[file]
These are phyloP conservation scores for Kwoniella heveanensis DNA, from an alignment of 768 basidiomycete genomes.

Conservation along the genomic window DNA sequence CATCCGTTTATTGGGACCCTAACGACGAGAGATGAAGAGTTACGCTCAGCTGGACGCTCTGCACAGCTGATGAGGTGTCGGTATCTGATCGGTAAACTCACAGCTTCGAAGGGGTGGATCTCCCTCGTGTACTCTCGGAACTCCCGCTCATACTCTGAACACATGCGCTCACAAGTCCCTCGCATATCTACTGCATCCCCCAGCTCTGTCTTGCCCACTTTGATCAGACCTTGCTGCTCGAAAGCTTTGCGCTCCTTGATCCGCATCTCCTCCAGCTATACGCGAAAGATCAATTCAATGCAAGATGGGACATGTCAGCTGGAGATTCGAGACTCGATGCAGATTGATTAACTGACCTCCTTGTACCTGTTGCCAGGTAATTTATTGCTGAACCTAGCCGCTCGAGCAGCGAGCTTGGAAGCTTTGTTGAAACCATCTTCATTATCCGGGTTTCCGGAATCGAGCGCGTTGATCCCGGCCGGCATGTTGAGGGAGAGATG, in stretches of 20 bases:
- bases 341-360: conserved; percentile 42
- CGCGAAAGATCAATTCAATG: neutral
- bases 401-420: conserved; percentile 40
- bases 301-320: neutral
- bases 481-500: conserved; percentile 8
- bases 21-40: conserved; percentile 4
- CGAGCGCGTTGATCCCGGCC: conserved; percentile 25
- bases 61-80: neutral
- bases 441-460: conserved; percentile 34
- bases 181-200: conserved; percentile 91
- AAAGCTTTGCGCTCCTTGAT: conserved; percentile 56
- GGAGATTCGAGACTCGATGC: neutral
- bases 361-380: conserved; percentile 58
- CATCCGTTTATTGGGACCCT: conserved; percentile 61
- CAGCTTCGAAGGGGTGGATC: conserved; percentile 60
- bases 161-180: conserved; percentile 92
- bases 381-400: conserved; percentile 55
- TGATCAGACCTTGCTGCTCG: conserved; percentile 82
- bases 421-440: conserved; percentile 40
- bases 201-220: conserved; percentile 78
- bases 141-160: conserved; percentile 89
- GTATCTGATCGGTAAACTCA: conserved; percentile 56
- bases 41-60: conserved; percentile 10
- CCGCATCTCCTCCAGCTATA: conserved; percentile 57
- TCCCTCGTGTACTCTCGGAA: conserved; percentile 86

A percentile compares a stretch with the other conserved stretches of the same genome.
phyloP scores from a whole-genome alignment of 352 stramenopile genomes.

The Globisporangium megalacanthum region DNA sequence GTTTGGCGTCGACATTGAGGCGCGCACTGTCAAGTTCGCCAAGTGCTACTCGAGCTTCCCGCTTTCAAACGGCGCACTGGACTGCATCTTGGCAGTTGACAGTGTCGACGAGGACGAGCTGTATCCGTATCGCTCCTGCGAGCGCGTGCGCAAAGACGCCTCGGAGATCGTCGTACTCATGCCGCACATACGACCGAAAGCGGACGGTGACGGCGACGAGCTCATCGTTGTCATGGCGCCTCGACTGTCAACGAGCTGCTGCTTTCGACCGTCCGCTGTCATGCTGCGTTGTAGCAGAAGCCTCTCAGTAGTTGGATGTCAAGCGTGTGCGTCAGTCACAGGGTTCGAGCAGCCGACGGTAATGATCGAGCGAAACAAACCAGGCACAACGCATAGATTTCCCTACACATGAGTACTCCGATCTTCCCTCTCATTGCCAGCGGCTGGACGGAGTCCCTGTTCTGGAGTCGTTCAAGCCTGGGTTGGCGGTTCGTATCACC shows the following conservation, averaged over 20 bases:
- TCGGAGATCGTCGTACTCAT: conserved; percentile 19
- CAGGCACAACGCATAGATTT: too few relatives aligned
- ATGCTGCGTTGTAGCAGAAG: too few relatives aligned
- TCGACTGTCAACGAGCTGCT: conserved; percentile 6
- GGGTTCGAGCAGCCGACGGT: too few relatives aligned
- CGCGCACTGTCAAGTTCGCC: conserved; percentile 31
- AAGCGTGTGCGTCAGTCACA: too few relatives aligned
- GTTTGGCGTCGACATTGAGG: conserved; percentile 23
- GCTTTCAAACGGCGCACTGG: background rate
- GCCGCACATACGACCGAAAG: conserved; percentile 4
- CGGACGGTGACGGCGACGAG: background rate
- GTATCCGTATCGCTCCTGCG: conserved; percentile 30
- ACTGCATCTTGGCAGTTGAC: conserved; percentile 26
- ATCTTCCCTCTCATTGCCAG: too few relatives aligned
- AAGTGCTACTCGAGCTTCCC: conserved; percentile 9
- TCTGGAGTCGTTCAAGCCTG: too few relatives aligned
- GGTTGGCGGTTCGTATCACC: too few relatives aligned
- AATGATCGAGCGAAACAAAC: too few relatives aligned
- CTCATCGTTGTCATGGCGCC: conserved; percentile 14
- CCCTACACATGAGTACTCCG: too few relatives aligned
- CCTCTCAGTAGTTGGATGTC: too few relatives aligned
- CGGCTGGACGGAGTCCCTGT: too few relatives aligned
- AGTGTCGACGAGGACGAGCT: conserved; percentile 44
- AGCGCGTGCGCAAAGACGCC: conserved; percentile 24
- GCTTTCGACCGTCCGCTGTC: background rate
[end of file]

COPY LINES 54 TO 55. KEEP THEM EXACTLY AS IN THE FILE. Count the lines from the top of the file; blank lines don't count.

- AGCGCGTGCGCAAAGACGCC: conserved; percentile 24
- GCTTTCGACCGTCCGCTGTC: background rate